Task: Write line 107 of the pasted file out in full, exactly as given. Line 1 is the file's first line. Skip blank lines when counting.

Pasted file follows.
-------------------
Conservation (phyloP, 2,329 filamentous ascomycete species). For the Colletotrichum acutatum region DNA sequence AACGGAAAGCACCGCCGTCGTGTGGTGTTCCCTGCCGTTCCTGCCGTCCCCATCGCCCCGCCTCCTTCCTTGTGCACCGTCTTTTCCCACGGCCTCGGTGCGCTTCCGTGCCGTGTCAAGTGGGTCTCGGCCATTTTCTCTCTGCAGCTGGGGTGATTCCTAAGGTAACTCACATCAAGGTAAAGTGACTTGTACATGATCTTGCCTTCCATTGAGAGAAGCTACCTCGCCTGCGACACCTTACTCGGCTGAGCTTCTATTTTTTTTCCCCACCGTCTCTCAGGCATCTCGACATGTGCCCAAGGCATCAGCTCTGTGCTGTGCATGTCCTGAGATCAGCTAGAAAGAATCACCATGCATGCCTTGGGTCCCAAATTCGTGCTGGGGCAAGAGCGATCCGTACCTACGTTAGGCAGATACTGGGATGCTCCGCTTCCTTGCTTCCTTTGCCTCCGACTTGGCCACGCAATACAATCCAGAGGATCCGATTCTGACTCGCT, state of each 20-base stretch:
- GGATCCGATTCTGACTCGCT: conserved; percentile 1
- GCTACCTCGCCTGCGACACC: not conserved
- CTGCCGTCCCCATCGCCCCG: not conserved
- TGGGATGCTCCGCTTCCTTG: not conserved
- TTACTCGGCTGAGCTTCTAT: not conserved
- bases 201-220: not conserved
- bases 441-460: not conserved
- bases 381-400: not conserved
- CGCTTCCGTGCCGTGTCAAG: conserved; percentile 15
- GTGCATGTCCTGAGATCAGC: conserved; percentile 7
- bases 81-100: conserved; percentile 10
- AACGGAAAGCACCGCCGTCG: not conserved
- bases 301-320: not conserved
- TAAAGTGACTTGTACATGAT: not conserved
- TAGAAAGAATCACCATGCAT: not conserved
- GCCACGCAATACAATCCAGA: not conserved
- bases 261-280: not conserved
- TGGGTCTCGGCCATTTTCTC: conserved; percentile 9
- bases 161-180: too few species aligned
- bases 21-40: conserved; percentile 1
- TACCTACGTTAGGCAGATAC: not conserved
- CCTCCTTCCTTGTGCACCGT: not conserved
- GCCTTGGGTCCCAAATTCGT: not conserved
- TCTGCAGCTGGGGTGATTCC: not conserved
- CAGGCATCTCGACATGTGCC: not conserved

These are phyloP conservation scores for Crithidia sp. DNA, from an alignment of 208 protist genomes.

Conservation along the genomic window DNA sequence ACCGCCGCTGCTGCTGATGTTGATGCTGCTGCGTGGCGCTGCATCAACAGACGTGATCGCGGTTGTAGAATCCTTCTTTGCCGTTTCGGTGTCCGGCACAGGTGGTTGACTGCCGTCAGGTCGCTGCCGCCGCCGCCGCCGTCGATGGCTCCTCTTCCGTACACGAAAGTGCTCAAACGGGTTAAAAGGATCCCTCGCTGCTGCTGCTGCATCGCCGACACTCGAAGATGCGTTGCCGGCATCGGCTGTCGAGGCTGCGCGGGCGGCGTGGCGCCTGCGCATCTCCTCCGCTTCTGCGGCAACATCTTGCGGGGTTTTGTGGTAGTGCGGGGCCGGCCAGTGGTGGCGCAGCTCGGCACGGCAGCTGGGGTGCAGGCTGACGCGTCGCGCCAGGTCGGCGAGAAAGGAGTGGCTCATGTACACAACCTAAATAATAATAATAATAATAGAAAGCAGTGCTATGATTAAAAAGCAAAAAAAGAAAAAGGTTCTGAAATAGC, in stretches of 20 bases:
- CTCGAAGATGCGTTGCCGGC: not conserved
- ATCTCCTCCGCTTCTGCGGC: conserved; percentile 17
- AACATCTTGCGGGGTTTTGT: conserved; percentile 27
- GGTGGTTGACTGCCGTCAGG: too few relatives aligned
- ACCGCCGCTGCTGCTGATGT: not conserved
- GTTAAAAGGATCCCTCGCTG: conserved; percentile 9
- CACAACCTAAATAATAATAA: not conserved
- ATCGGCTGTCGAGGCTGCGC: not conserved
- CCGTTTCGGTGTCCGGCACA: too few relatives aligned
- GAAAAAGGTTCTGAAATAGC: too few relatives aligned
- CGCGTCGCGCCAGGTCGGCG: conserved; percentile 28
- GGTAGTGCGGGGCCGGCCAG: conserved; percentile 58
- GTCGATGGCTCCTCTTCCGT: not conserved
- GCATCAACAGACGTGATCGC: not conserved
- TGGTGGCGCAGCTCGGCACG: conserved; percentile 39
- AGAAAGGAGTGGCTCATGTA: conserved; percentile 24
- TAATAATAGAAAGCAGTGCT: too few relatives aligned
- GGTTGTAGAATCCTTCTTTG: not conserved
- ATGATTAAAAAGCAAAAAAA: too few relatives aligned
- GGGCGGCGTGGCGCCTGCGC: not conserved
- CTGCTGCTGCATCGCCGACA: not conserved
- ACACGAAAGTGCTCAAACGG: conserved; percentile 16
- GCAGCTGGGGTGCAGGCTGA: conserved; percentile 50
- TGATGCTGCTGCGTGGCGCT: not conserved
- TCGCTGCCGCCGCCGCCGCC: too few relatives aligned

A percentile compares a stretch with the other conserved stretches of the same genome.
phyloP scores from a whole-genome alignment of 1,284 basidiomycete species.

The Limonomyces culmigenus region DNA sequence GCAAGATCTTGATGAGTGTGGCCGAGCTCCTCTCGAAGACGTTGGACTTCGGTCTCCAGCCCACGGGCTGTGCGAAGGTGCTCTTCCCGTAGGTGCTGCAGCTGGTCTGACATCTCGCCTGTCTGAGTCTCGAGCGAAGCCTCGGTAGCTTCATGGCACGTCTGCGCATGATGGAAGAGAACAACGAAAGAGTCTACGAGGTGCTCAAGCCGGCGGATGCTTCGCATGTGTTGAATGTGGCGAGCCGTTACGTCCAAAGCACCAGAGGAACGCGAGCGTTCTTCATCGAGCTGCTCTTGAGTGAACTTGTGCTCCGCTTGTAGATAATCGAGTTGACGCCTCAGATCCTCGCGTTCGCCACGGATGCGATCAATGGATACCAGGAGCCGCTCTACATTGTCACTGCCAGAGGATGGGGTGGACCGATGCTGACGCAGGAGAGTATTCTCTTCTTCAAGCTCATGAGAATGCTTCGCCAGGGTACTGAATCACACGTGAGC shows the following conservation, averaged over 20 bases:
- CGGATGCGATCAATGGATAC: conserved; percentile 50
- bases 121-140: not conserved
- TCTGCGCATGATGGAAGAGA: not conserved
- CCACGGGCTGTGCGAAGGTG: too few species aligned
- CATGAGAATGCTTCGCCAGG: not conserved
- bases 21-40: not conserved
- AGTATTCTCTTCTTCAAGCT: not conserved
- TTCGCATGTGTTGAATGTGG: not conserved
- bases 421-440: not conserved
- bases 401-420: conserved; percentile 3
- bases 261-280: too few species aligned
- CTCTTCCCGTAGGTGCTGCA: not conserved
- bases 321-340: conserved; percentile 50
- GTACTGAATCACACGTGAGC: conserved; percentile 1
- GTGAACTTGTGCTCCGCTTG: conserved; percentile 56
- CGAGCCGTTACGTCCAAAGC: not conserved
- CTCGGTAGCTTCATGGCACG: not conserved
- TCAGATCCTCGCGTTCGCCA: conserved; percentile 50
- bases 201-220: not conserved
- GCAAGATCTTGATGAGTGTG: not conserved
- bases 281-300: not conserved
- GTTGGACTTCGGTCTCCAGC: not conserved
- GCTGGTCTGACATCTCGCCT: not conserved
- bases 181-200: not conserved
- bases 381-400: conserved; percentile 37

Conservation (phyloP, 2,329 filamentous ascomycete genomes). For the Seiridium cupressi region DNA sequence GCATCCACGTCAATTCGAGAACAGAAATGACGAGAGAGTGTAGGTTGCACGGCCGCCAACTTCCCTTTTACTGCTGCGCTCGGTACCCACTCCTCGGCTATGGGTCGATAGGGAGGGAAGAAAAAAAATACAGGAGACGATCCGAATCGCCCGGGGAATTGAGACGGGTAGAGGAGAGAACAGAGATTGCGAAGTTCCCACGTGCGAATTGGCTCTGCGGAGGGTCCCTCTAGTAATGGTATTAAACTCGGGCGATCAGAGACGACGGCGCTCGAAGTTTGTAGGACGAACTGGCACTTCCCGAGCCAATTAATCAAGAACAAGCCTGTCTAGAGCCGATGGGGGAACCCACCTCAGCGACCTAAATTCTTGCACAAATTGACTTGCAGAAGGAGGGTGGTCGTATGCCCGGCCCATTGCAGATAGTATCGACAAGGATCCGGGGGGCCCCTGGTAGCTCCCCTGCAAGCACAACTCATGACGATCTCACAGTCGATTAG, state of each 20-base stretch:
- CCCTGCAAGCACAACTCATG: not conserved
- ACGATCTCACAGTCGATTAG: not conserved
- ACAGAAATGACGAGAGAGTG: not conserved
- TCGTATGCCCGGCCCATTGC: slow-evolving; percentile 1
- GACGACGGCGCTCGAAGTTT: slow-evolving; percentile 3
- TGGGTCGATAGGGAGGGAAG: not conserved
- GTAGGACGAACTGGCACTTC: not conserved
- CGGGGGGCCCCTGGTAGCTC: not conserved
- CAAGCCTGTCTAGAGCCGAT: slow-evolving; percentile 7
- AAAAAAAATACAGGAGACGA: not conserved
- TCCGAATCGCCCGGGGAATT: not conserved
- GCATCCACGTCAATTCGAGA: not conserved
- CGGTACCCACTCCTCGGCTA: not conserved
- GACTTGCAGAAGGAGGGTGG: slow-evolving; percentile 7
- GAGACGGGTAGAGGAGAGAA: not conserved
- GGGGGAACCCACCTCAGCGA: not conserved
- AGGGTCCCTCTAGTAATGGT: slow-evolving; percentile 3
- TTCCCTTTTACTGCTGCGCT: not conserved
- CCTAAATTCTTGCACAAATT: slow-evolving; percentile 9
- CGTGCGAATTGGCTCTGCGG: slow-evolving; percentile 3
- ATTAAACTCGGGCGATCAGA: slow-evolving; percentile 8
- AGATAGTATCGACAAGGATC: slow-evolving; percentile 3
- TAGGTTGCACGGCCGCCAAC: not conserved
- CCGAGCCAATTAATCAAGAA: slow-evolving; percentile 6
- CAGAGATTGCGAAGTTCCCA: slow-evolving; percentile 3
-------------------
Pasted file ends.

- CAGAGATTGCGAAGTTCCCA: slow-evolving; percentile 3